Name Authority Challenges for Indexing and Abstracting Databases

Denise Beaubien Bennett, Priscilla Williams


Objective - This analysis explores alternative methods for managing author name changes in Indexing and Abstracting (I&A) databases. A searcher may retrieve incomplete or inaccurate results when the database provides no or faulty assistance in linking author name variations.

Methods -The article includes an analysis of current name authority practices in I&A databases and of selected research into name disambiguation models applied to authorship of articles.

Results - Several potential solutions are in production or in development. MathSciNet has developed an authority file. The method is largely machine-based but it involves time-consuming manual intervention that might not scale up to larger or multidisciplinary databases. The use of standard numbers for authors has been proposed. Solutions in practice include author-managed registration records and linking among several authority files. Information science and computer science researchers are developing models to automate processes for name disambiguation, shifting the focus from authority control to access control. Successful models use metadata beyond the author name alone, such as co-authors, author affiliation, journal name, or keywords. Social networks may provide additional data to support disambiguation models.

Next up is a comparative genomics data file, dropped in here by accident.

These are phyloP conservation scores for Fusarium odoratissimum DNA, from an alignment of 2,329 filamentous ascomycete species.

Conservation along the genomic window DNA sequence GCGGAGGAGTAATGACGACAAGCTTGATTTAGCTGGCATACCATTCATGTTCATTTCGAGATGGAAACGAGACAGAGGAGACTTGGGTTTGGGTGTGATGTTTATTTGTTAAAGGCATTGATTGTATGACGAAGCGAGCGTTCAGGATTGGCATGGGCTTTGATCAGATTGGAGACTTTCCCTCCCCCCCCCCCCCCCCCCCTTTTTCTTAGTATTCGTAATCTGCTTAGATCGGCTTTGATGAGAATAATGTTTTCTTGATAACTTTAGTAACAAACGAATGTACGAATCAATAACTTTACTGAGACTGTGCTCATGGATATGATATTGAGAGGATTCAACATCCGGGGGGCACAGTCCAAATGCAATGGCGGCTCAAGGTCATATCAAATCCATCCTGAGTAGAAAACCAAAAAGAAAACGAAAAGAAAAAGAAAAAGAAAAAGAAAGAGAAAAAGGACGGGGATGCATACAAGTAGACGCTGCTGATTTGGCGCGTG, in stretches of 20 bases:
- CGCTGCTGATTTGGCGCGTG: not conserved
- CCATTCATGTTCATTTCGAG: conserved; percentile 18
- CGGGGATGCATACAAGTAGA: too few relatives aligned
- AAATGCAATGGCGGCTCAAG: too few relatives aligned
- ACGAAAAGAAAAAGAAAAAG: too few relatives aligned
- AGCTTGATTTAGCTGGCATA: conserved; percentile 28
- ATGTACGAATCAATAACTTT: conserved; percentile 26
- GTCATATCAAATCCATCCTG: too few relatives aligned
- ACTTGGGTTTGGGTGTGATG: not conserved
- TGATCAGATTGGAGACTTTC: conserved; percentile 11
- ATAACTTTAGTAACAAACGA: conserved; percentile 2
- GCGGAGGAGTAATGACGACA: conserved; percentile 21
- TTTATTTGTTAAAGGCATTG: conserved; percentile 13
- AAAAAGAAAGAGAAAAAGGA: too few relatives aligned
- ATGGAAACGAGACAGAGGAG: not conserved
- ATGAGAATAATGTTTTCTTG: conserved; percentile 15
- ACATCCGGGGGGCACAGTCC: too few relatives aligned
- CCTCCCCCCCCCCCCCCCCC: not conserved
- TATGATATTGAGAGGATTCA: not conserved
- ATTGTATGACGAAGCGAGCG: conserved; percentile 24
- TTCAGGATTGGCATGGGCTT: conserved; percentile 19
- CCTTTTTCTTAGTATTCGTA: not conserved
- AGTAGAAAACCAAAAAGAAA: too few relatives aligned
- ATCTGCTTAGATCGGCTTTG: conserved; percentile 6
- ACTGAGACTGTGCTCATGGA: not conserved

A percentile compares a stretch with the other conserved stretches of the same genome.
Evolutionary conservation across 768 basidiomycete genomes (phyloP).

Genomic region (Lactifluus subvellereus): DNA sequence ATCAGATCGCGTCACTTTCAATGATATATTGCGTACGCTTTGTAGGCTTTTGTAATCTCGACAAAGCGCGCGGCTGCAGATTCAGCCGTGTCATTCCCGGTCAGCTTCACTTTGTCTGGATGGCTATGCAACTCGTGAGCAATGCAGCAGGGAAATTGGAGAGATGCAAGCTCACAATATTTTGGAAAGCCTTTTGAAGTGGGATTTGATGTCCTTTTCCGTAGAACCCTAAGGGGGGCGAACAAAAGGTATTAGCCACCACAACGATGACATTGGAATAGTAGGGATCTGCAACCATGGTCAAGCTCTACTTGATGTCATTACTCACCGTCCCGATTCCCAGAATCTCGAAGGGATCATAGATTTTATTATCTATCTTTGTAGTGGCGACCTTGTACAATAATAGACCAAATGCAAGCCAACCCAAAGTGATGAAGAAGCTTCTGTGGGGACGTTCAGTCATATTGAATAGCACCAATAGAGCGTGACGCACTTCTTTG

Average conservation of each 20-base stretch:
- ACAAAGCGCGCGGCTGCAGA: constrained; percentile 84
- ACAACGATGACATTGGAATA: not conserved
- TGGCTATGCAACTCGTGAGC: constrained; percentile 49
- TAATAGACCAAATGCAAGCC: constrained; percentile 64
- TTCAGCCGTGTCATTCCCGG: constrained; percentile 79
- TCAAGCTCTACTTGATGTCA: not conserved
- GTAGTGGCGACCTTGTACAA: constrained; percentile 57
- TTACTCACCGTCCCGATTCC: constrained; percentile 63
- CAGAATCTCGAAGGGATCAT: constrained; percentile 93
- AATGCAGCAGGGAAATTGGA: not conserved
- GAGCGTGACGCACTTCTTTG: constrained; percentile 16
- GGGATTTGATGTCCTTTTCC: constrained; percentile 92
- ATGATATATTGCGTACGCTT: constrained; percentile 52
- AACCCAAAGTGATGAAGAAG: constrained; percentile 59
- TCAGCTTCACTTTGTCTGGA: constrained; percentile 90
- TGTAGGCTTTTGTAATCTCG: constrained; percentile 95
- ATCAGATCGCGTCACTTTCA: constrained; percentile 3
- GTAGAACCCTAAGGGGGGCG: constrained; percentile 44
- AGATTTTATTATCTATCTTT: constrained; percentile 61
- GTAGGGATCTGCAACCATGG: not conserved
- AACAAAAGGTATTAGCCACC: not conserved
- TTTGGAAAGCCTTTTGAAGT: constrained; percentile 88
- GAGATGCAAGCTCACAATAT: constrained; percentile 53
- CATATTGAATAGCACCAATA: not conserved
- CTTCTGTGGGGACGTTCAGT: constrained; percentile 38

Conclusion - The traditional objective of name authority files is to determine precisely when name variations belong to the same individual. Manually-maintained authority files have served library catalogues reasonably well, but the burden of upkeep has made them ill-suited to managing the volume of items and authors in all but the smallest I&A databases. To meet the access needs of the 21st Century, both catalogues and I&A databases may need to implement options that present a high degree of probability that items have been authored by the same individual, rather than options that provide high precision with the expense of manual maintenance. Striving for name disambiguation rather than name authority control may become an attractive option for catalogues, I&A databases, and digital library collections.

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